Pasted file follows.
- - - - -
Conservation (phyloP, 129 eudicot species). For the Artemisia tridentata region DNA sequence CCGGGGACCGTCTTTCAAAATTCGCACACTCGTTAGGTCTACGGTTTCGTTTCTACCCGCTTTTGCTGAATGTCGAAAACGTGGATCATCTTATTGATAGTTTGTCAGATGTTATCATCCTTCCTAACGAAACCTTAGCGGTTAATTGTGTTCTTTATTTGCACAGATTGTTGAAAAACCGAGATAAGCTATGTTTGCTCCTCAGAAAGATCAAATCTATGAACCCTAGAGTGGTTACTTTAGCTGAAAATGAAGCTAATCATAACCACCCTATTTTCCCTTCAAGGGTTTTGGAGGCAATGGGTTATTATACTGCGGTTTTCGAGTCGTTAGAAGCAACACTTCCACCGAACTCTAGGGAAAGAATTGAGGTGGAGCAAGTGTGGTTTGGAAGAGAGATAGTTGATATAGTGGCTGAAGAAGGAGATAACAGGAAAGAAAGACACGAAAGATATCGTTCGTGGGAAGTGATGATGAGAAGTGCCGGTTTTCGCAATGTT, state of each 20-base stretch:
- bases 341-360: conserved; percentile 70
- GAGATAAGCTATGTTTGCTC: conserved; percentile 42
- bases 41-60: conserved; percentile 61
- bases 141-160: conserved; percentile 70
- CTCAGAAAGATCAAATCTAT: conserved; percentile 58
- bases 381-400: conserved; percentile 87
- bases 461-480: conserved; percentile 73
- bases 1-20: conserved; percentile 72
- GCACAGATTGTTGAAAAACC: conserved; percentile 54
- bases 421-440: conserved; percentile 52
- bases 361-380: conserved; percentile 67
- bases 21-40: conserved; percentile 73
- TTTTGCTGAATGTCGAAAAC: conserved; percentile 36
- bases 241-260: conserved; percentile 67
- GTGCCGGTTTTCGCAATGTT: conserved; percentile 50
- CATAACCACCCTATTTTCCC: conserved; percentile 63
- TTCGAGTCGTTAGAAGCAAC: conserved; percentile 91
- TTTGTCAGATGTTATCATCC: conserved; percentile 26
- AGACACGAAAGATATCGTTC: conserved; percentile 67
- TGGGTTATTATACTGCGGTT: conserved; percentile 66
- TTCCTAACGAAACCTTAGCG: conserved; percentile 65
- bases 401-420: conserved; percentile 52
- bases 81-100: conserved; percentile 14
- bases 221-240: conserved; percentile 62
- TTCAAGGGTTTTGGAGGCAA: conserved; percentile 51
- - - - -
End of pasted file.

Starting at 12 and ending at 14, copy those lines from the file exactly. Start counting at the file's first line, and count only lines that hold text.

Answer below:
- bases 361-380: conserved; percentile 67
- bases 21-40: conserved; percentile 73
- TTTTGCTGAATGTCGAAAAC: conserved; percentile 36